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Jesuits work toward sustainable future


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Guest column by Peter Tormey

Gonzaga President Thayne McCulloh signs the St. Francis Pledge to Care.
Gonzaga President Thayne McCulloh signs the St. Francis Pledge to Care.

On Oct. 7, I had the privilege of witnessing Gonzaga University President Thayne McCulloh and Gonzaga Prep President Al Falkner sign the St. Francis Pledge to Care for Creation and the Poor, making the Catholic and Jesuit schools partners in the national movement for faithful action on climate change.

The support for sustainability at my alma maters Gonzaga and Gonzaga Prep is strong and growing, which is crucial given the importance of sustainability in both Catholic social teaching and Jesuit values.

We at Gonzaga University recognize our important commitments to protect human life and dignity and to be especially cognizant of the poor and vulnerable who are disproportionately harmed by environmental degradation and climate change. I serve on the Gonzaga Advisory Committee on Stewardship and Sustainability to help contribute to this work.

At the last worldwide meeting of Jesuits, General Congregation 35 (2008), the group defined sustainability as “a commitment to respect and care for the community of life.” The Jesuits called for economic growth that promotes human rights, care for the natural world, and striving for the common good worldwide, especially for the poor and most vulnerable. Sustainability means sustaining ourselves and others without penalizing future generations. It means replacing the use of non-renewable resources with renewable ones and reducing our consumption of all resources. Doing so entails reuse, recovery, recycling, and replenishment or restoration of natural resources.

And it means we must work together with faith.

“Sustainable development will succeed only if it expands to include a vision of sustainable communities which hold all creation as sacred,” the Jesuits noted.

Decree 2 of Jesuit General Congregation 35 notes: “We turn to the ‘frontier’ of the earth, increasingly degraded and plundered. Here, with passion for environmental justice, we shall meet once again the Spirit of God seeking to liberate a suffering creation, which demands of us space to live and breathe.” I concur with the Jesuit leaders who noted that solidarity and shared responsibility will provide solutions to our ecological crisis.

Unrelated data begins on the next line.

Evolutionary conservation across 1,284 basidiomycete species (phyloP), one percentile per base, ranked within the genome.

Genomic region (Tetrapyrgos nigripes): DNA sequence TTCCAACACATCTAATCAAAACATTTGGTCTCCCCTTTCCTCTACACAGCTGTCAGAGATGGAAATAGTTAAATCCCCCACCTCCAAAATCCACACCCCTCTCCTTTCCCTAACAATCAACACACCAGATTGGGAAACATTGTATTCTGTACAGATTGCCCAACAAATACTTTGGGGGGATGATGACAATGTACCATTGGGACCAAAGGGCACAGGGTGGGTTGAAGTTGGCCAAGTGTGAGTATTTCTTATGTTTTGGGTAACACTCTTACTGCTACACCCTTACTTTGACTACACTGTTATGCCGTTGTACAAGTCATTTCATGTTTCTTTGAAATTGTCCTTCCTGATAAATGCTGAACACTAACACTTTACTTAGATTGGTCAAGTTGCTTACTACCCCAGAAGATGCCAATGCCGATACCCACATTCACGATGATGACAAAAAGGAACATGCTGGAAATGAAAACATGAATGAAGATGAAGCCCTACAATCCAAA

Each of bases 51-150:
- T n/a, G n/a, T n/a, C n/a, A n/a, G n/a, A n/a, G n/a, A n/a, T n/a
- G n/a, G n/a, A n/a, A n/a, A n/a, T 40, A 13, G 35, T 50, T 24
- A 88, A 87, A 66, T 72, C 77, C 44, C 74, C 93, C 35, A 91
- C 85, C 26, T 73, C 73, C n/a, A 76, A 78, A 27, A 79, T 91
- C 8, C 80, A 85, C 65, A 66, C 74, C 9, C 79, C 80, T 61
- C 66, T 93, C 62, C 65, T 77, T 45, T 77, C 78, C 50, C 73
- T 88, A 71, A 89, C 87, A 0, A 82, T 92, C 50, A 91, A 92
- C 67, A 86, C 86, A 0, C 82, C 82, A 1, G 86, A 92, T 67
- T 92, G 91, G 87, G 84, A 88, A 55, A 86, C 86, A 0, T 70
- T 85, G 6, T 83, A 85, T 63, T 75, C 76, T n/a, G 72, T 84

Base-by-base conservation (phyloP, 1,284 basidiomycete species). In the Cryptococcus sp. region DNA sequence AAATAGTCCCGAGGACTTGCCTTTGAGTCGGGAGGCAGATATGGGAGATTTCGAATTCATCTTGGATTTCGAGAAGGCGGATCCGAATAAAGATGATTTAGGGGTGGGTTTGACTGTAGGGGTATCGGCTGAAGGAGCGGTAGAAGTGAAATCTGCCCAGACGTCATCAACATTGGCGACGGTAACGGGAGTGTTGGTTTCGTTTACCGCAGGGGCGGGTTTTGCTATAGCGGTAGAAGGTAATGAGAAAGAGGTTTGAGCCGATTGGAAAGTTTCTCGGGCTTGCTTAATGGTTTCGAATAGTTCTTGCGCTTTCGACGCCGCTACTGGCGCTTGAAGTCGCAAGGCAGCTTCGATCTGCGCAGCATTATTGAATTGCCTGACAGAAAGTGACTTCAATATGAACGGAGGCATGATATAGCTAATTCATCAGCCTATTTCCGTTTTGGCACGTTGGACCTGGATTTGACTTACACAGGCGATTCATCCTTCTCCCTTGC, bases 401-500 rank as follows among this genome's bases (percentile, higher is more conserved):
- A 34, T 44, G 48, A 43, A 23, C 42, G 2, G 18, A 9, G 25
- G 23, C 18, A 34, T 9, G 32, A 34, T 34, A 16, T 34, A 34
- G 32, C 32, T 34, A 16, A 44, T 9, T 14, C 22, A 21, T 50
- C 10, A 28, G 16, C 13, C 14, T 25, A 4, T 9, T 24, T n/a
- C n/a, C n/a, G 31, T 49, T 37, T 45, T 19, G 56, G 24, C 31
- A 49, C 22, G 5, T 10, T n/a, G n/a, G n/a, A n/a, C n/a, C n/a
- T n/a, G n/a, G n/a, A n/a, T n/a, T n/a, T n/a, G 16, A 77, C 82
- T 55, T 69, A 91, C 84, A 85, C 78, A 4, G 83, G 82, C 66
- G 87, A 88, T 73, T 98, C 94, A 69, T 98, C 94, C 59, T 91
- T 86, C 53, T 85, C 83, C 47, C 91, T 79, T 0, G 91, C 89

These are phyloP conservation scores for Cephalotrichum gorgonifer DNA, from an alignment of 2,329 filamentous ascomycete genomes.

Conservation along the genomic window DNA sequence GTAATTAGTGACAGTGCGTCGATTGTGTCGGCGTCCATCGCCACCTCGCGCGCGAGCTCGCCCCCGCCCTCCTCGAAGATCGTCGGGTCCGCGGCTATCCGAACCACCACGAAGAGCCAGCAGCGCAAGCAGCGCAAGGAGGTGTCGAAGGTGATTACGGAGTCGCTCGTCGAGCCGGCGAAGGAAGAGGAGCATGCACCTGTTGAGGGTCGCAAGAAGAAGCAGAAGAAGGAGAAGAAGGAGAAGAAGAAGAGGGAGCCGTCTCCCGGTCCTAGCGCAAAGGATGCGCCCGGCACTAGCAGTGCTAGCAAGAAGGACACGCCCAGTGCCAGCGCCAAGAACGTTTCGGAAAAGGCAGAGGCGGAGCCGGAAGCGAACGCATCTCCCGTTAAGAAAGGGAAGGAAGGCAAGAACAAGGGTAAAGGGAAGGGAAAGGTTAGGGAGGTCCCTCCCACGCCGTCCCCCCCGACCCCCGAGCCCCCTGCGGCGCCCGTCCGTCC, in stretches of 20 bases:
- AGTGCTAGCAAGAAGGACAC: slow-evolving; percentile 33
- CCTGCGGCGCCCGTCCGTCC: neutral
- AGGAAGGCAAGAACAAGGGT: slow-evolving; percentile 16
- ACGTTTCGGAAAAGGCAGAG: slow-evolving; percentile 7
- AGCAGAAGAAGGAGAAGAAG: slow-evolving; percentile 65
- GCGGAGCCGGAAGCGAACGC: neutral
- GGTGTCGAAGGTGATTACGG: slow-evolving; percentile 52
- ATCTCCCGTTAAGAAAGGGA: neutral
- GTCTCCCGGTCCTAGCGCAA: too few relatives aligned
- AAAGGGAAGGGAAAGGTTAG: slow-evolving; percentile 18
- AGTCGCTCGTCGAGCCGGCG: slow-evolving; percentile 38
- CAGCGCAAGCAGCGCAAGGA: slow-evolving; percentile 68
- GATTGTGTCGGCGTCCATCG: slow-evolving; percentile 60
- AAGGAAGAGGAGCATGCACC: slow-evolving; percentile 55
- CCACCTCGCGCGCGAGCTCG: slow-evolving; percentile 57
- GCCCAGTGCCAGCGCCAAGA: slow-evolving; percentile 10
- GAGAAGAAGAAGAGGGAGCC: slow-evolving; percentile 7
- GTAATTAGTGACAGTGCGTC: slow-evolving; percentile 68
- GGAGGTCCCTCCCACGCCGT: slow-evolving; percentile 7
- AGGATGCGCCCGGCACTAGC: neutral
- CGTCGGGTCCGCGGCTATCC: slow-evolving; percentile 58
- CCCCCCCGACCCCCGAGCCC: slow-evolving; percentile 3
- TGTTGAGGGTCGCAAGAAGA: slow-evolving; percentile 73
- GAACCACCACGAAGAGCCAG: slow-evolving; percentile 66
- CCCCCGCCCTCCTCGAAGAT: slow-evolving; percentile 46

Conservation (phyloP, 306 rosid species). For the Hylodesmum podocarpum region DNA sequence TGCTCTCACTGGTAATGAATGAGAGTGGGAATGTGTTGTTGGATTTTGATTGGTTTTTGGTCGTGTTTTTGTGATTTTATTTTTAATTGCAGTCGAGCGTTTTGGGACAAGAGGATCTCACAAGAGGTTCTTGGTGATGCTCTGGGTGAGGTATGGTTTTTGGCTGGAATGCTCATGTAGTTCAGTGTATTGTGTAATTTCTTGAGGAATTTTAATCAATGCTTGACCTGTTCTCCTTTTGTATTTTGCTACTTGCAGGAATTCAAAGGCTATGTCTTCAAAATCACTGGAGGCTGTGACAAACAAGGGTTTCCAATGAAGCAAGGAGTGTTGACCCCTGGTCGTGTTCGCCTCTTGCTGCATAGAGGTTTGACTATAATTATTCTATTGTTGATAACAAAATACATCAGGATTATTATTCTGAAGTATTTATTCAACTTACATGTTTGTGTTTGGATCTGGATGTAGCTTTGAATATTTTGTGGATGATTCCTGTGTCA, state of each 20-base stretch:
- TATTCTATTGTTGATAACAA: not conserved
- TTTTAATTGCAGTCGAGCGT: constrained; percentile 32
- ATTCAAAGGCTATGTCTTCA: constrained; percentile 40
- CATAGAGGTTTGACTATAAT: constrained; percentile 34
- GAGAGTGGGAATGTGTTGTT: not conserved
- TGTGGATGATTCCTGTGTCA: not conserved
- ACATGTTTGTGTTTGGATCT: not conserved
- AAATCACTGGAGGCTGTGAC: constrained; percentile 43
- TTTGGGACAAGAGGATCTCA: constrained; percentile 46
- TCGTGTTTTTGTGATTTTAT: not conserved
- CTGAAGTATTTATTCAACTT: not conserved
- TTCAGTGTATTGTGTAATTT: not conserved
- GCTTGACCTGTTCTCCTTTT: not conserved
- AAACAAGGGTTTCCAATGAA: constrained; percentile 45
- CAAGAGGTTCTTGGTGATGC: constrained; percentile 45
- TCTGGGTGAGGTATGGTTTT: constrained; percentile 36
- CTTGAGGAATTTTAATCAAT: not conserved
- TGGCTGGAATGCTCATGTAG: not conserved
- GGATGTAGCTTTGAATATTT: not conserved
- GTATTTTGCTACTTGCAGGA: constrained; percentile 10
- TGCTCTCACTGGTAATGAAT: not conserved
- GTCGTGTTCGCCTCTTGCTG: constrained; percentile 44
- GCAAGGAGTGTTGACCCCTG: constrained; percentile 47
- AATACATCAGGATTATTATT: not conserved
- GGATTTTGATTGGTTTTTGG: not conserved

In this spirit of solidarity, Gonzaga strives to be an exemplar of responsible environmental stewardship. In January, President McCulloh approved Gonzaga’s first comprehensive Climate Action Plan, which aims for Gonzaga to achieve climate neutrality — zero emissions — by 2050. Last year, Gonzaga was named an “EPA Green Power Partner” in recognition of the clean and renewable energy it bought in 2011. Gonzaga and campus partner Zag Dining by Sodexo earned 2012 Recycler of the Year for Higher Education Award for reducing waste 25-30 percent. Gonzaga Prep has boosted its sustainability efforts with multiple initiatives, including solar power improvements and the switch this fall to all students using iPads with digital textbooks iPads.

I am proud of my alma maters Gonzaga University and Gonzaga Prep for recognizing the importance of sustainability and taking action to help model what sustainability means.

Join Spokane Faith & Values at 10 a.m., Nov. 2 at Indaba Coffee for Coffee Talk, where panelists will discuss Environmental Stewardship. Tormey is a panelist. 

Peter Tormey is the associate director of public relations at Gonzaga University. 

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